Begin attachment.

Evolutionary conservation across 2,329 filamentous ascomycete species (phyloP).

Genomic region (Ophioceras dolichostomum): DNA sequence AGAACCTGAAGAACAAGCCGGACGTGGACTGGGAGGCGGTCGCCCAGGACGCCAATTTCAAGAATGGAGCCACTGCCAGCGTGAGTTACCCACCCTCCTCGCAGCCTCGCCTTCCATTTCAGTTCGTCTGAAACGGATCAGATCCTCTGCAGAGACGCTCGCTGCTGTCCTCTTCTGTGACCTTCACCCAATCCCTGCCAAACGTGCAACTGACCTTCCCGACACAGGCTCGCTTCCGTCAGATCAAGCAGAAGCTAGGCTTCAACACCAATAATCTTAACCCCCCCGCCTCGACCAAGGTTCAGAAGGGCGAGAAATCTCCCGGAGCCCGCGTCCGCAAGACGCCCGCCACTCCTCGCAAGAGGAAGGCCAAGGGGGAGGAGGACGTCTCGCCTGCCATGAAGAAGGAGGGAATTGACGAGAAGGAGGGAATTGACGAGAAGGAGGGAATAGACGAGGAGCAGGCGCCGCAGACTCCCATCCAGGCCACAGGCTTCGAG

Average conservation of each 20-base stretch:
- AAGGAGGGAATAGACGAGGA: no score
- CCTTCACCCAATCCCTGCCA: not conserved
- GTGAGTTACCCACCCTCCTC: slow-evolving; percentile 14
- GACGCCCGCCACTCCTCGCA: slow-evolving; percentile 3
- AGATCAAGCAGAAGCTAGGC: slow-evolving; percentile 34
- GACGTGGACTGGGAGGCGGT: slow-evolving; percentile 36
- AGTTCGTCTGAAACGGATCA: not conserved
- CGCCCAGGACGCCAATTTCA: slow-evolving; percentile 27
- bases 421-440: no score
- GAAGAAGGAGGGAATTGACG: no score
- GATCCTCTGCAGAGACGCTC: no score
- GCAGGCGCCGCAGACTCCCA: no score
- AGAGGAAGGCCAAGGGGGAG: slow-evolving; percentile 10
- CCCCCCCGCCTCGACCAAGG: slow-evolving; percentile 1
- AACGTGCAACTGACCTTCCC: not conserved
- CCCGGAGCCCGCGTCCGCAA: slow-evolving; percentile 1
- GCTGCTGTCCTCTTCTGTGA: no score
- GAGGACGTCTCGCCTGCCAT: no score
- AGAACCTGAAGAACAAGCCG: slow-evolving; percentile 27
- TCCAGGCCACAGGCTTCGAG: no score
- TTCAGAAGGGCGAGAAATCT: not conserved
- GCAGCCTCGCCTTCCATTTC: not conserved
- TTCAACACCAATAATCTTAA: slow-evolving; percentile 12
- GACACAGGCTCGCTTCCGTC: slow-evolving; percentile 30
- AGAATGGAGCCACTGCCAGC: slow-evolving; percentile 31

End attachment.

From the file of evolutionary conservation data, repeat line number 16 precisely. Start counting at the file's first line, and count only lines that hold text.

- AGAGGAAGGCCAAGGGGGAG: slow-evolving; percentile 10